Mark McJunkin is the Director of Operations at Global Center for Medical Innovation (GCMI) in Atlanta. A passionate creator and designer, he helps people rapidly develop medical device prototypes at the GCMI facilities. GCMI is an independent, non-profit organization that is a comprehensive medical device innovation center. A collaboration between universities, research centers, clinicians, established device companies, investors, and early-stage companies, GCMI has a focus on accelerating the widespread use of innovative medical technology. It consists of a 12,000 square foot prototyping design and development facility that offers design, engineering, rapid prototyping, full machine-shop capabilities and cleanrooms. We took the chance to speak with Mr McJunkin about what GCMI is up to and how it helps inventors and others develop new medical devices.
Tom Fowler, Medgadget: How was the transition from being an instructor at the Georgia Institute of Technology to running operations at GCMI?
Mark McJunkin: The transition has been one of personal and professional growth. I worked for many years teaching at Tech part time while I was also working in Industry. When the opportunity arose to grow an Industrial strength offering, with the talent I met while instructing; I knew it was something I could not pass up.
Medgadget: What makes GCMI unique in the competitive world of medical device development?
Mark McJunkin: We have the network, inhouse tools, and expertise to follow through for our customers. After 20 years of design consulting I began to see a pattern with my best customers. They were in control of their manufacturing. This is what led me away from the desk and onto the shop floor.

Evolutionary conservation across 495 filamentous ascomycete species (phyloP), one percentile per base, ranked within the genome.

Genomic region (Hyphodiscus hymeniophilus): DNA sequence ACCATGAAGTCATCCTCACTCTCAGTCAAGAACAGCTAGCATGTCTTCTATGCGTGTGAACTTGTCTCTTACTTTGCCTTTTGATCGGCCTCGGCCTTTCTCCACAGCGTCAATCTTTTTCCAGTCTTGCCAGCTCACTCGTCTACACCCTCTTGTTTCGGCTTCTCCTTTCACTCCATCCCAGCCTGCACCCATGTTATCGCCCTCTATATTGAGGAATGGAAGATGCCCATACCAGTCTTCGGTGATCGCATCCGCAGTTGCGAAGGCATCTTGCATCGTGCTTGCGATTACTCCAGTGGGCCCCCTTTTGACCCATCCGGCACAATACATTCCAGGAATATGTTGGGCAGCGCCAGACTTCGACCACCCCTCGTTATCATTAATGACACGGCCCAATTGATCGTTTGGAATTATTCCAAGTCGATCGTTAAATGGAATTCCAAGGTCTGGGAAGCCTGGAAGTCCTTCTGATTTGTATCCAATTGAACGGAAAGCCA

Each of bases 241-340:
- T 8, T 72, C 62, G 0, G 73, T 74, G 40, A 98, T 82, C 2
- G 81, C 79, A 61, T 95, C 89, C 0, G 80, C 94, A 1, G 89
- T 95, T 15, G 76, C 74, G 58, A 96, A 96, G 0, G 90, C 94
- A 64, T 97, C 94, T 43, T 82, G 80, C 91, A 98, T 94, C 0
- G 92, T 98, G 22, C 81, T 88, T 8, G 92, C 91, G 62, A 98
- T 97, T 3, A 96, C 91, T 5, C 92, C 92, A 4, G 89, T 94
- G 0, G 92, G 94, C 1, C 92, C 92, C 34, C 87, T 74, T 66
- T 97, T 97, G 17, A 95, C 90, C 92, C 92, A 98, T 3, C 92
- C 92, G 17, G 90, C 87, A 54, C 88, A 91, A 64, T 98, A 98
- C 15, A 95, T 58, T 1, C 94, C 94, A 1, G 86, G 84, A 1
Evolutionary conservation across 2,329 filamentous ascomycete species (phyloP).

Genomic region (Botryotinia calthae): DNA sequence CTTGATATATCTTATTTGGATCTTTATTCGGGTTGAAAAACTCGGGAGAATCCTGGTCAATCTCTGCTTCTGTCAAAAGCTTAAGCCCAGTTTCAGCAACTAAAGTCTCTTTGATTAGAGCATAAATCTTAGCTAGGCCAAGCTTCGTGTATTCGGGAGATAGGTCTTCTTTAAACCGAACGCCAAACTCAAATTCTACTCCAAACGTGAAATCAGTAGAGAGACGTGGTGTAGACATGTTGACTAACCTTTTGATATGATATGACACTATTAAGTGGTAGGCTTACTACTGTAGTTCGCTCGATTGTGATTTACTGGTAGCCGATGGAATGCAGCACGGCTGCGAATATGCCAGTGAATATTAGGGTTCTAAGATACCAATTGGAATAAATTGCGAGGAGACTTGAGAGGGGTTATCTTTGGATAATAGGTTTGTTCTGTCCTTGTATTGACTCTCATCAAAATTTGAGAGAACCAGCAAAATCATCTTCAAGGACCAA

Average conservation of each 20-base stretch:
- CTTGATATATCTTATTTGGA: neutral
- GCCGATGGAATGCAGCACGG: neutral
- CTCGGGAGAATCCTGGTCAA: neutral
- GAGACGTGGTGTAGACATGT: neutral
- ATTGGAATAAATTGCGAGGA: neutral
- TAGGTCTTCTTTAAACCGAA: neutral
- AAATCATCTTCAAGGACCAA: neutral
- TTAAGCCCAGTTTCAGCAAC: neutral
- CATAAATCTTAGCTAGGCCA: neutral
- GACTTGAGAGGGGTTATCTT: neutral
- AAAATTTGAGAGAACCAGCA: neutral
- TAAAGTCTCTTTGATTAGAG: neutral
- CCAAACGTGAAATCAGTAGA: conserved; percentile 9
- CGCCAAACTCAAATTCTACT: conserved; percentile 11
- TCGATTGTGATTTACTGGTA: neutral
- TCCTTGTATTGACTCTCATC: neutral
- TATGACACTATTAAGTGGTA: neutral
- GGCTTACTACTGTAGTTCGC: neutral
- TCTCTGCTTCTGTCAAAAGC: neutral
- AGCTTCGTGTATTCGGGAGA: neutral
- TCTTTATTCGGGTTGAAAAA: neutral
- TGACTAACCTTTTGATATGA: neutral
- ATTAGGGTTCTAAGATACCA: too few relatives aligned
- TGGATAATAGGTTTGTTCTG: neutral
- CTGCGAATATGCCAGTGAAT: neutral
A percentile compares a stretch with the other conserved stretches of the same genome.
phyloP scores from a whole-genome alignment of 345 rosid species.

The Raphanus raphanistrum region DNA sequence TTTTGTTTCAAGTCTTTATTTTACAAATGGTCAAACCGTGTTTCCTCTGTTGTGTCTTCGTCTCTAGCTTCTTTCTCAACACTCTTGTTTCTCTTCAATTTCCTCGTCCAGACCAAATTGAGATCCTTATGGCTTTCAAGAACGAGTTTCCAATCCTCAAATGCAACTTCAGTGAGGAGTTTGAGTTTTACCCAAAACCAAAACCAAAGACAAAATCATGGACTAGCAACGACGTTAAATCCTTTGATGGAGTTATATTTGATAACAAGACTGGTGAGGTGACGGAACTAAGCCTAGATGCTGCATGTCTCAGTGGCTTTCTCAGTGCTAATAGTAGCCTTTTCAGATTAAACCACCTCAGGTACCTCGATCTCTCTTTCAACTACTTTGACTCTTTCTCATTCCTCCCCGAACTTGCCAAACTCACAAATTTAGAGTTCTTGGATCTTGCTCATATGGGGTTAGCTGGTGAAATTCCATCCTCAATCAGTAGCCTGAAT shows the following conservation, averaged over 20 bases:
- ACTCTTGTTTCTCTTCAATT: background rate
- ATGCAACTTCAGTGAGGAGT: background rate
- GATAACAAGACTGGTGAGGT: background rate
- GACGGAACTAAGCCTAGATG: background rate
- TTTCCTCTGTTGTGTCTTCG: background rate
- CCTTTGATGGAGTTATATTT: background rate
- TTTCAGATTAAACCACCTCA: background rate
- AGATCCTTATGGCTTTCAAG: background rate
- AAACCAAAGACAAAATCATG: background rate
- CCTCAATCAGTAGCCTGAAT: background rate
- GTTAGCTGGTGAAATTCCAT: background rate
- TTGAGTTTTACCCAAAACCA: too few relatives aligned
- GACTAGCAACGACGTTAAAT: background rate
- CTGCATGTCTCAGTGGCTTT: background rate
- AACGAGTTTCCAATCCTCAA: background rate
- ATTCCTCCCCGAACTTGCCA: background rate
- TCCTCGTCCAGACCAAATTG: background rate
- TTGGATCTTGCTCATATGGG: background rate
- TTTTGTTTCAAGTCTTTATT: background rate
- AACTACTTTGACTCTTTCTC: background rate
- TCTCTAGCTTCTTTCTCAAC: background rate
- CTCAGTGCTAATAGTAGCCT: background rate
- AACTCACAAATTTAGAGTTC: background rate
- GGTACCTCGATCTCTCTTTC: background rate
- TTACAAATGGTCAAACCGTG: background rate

Medgadget: Say I have a concept of a revolutionary design for a new hemostat . Walk me through the process of working with GCMI to turn the concept into reality.
Mark McJunkin: First you would meet with Tiffany Karp to discuss the commercial viability of your concept. We then hold a technical meeting with our engineers. As you are starting with a concept, we would need to begin with a “Cloud Forming” session, wherein we would work collaboratively to build project cloud categories. We might arrive at definitions such as “regulatory”, “similar devices”, “device differentiation”, and “design for manufacturing”. We also require a strong engineering foundation by properly defining constraints and requirements for a potential new device. I believe that understanding the problem to be solved is far more valuable than solving problems quickly. We have a distinct culture of innovation at GCMI that takes some coaching. It is a very intense environment that values showing real progress to a customer with every communication. By the end of your project, you would most likely see a minimum of seven prototypical iterations and will personally spend many hours collaborating with our team.
Medgadget: Do you have any advice for medical device entrepreneurs that are just beginning to get their feet wet?
Mark McJunkin: Build a world class team and trust them 100%. Medical Devices are highly regulated. Taking on the many facets of the pathway to market alone is not advisable. This is why GCMI exists.
Medgadget: What do you think the next biggest frontier is in the world of medical devices?
Mark McJunkin: At the crossroads of biology, electronics and communication. This comment is inspired by the book the Ghost Map by Steven Johnson.
Medgadget: If I gave you $1 billion to develop a medical device, what would you create?
Mark McJunkin: A bicycle…… well, maybe more than one.
Want to learn more about deveoping your medical device at GCMI? Find out more at their website: Global Center for Medical Innovation…